The Nature of Vitamin D Resistance of Patients With Chronic Renal Disease

Louis V. Avioli, MD; Stanley J. Birge, MD; Eduardo Slatopolsky, MD
Arch Intern Med. 1969;124(4):451-454. doi:10.1001/archinte.1969.00300200063010.
Text Size: A A A
Published online

Chronic renal disease is characteristically attended by derangements in calcium homeostasis and bone metabolism.1-3 Many investigators have documented an impaired intestinal absorption of calcium in patients with chronic renal failure using either classical metabolic balance or isotopic marking techniques.3-5 This defect has also been noted in patients without manifest azotemia or acidosis 3,6 and has been confirmed in chronic experimental renal insufficiency by Kessner and Epstein.7 Liu and Chu initially considered a "resistance" to vitamin D action in the uremic individual as a cause for defective intestinal calcium absorption.8 Stanbury and Lumb3 and Dent and co-workers 9 have also suggested that the "acquired vitamin D resistance" results primarily in the defective absorption of calcium from the gastrointestinal tract. The subsequent studies of Fletcher et al made during the therapeutic trials of alkali, aluminum hydroxide, vitamin D, and calcium supplements in uremic osteodystrophic patients appear confirmatory


Sign In to Access Full Content

Don't have Access?

Register and get free email Table of Contents alerts, saved searches, PowerPoint downloads, CME quizzes, and more

Subscribe for full-text access to content from 1998 forward and a host of useful features

Activate your current subscription (AMA members and current subscribers)

Purchase Online Access to this article for 24 hours

First Page Preview

View Large
First page PDF preview





Meets CME requirements for:
Browse CME for all U.S. States
Accreditation Information
The American Medical Association is accredited by the Accreditation Council for Continuing Medical Education to provide continuing medical education for physicians. The AMA designates this journal-based CME activity for a maximum of 1 AMA PRA Category 1 CreditTM per course. Physicians should claim only the credit commensurate with the extent of their participation in the activity. Physicians who complete the CME course and score at least 80% correct on the quiz are eligible for AMA PRA Category 1 CreditTM.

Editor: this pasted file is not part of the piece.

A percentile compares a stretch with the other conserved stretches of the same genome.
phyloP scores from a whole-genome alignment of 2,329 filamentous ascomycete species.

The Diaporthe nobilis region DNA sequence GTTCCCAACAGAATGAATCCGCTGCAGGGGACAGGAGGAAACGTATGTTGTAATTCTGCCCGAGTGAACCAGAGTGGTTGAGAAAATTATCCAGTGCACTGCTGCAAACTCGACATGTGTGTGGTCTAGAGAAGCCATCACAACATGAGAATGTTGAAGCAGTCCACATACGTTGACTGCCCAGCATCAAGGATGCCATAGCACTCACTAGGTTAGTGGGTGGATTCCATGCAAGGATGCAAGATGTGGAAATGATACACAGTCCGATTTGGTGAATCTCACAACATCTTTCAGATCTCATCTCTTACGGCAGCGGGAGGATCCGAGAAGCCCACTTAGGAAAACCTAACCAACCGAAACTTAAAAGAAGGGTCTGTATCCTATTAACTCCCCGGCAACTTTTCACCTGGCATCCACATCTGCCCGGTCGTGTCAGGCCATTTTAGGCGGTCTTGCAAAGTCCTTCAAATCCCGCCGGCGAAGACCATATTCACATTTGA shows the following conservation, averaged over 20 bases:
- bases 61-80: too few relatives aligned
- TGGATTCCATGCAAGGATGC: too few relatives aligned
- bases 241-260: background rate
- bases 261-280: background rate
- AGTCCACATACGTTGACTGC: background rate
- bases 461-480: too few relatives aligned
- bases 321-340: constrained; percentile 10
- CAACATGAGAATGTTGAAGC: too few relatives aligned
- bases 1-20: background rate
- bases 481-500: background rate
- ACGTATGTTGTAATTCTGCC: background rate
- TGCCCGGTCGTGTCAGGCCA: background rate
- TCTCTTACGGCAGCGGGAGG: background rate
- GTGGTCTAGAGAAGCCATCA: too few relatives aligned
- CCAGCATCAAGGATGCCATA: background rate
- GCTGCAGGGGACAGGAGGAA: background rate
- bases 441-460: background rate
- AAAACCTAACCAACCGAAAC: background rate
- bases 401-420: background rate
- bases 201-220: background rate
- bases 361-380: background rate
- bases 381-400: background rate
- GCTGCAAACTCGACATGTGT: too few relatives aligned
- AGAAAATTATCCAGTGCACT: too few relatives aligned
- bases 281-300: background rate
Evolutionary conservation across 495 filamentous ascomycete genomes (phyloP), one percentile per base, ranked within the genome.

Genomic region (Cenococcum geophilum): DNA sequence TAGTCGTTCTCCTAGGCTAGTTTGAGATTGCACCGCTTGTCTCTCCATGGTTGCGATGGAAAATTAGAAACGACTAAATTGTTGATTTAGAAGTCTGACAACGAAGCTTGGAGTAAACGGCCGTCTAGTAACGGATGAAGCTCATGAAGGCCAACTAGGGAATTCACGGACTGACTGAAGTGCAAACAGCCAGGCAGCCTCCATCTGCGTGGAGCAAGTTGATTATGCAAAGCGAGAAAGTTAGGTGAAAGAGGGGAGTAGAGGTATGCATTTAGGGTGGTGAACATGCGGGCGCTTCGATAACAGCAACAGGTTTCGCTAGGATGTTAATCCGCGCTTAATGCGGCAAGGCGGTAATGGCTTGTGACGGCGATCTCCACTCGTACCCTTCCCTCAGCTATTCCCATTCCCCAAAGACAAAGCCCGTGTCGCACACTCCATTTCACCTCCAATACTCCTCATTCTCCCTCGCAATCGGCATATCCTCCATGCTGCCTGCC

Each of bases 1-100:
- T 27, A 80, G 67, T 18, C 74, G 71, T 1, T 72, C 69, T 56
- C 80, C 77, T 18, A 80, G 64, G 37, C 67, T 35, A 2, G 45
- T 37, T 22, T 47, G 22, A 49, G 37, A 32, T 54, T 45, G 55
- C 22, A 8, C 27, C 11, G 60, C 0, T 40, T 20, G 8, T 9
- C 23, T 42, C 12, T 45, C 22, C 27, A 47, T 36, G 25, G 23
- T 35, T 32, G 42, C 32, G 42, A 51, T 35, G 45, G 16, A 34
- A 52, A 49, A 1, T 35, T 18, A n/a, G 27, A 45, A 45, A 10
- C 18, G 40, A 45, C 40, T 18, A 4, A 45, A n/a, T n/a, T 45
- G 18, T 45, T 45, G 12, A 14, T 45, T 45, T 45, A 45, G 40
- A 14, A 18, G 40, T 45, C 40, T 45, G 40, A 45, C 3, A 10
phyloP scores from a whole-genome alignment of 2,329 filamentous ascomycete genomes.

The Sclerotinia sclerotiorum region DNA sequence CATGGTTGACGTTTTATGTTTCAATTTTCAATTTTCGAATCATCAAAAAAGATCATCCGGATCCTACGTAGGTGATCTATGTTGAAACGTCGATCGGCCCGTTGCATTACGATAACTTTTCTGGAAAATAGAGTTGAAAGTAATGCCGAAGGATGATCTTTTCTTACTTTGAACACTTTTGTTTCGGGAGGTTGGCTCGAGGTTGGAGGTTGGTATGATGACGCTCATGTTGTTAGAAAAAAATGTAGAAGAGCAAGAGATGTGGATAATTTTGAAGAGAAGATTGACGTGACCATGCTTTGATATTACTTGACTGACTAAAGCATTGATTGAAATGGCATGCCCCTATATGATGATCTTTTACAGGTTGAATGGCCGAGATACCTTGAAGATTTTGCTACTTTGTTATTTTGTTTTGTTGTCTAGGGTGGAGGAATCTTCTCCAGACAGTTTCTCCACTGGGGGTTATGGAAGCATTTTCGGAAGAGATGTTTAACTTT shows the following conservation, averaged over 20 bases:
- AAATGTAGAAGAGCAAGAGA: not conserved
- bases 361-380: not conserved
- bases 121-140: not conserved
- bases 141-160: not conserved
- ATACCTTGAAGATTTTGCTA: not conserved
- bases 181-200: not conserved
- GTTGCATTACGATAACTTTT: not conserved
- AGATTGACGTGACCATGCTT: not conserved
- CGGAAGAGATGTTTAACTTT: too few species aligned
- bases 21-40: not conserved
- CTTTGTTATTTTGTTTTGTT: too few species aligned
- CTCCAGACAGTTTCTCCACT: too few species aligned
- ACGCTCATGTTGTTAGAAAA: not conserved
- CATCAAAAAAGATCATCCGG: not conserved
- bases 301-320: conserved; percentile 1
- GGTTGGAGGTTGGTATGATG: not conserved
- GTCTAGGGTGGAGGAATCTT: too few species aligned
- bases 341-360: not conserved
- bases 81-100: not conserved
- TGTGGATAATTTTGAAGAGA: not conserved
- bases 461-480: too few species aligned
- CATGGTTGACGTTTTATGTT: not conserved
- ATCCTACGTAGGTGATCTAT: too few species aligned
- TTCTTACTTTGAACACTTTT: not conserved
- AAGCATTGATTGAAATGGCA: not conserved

Note: You must get at least of the answers correct to pass this quiz.
You have not filled in all the answers to complete this quiz
The following questions were not answered:
Sorry, you have unsuccessfully completed this CME quiz with a score of
The following questions were not answered correctly:
Commitment to Change (optional):
Indicate what change(s) you will implement in your practice, if any, based on this CME course.
Your quiz results:
The filled radio buttons indicate your responses. The preferred responses are highlighted
For CME Course: A Proposed Model for Initial Assessment and Management of Acute Heart Failure Syndromes
Indicate what changes(s) you will implement in your practice, if any, based on this CME course.
Citing articles are presented as examples only. In non-demo SCM6 implementation, integration with CrossRef’s "Cited By" API will populate this tab (http://www.crossref.org/citedby.html).
Submit a Comment


Some tools below are only available to our subscribers or users with an online account.

Sign In to Access Full Content

Related Content

Customize your page view by dragging & repositioning the boxes below.